I am lucky to be supported by MissGrape, a relatively new Italian company who make excellent bike packing luggage, who have supplies me with an Internode frame bag. I used MissGrape bags in a particular wet and muddy Highland trail 550 race in Scotland earlier in the year without issue. Being rather lanky and riding a bike size which some have referred to as a ‘gate’ does have its benefits. I am able to fit the large size bag inside my frame which carries all my sleeping gear and extra kit. No saddle bag for me this year, just the sleek aero frame bag and a nice centre of gravity. Lezyne Carbon SL side entry bottle cages aid bottle clearance and a top tube bag houses small items that I may need to access on the move. A patent pending croissant holder (some elastic cord) is attached to my tri bars for easily accessible fuel storage.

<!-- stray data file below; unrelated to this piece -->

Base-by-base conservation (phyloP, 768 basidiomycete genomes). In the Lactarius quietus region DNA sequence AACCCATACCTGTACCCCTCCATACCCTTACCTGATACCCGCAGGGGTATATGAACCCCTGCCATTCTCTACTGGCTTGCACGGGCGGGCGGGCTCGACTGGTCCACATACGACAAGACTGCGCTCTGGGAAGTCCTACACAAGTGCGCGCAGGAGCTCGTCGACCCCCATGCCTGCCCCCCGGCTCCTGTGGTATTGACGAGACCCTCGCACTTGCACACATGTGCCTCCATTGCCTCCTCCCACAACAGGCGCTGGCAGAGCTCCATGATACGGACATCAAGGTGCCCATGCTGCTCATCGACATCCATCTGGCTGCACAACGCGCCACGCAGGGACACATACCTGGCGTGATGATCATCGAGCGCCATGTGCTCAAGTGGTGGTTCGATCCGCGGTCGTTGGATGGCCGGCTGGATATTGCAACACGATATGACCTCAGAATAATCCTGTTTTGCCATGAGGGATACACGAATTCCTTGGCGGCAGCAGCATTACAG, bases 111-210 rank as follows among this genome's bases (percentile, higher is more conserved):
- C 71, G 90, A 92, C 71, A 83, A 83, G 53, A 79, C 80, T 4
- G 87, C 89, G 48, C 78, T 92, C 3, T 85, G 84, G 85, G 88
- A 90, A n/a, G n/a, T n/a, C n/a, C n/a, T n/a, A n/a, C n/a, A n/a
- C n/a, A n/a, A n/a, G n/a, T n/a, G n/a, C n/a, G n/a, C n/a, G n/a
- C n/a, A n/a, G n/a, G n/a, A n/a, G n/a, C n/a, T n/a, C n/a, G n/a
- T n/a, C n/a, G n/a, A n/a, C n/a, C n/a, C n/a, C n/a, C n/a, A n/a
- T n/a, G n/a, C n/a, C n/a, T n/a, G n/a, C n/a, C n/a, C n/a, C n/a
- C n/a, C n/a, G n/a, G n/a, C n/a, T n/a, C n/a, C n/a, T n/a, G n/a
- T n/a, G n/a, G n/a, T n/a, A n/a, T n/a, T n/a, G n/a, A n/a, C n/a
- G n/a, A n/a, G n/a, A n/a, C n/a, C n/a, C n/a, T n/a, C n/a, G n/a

Part of the ‘charm’ of a self supported race is the sleeping rough aspect. I actually quite enjoy this, maybe it’s some prehistoric caveman instinct in me. In last year’s race I travelled ‘light’ only taking a bivvi bag, sleeping mat and sleeping bag. After 2 nights I was bored of blowing up my airmat and packing away my sleeping bag so didn’t bother using them. Effectively I carried them all the way to Istanbul for nothing! This year I am actually travelling light just taking a bivvi bag and a silk sleeping bag liner. I camped in this way for 2 months in New Zealand and have dialled the most comfortable method of sleeping in a very uncomfortable setup, it is however very light and quick to setup and put away. My theory is that if you’re trying hard enough and are tired enough you will sleep anywhere anyway! Some riders prefer to sleep in hotels and I will probably spend a night or two in one, but after all this is a race and if you are uncomfortable when you wake up the motivation to stay in bed and snooze is somewhat diminished so you get up and start riding quicker.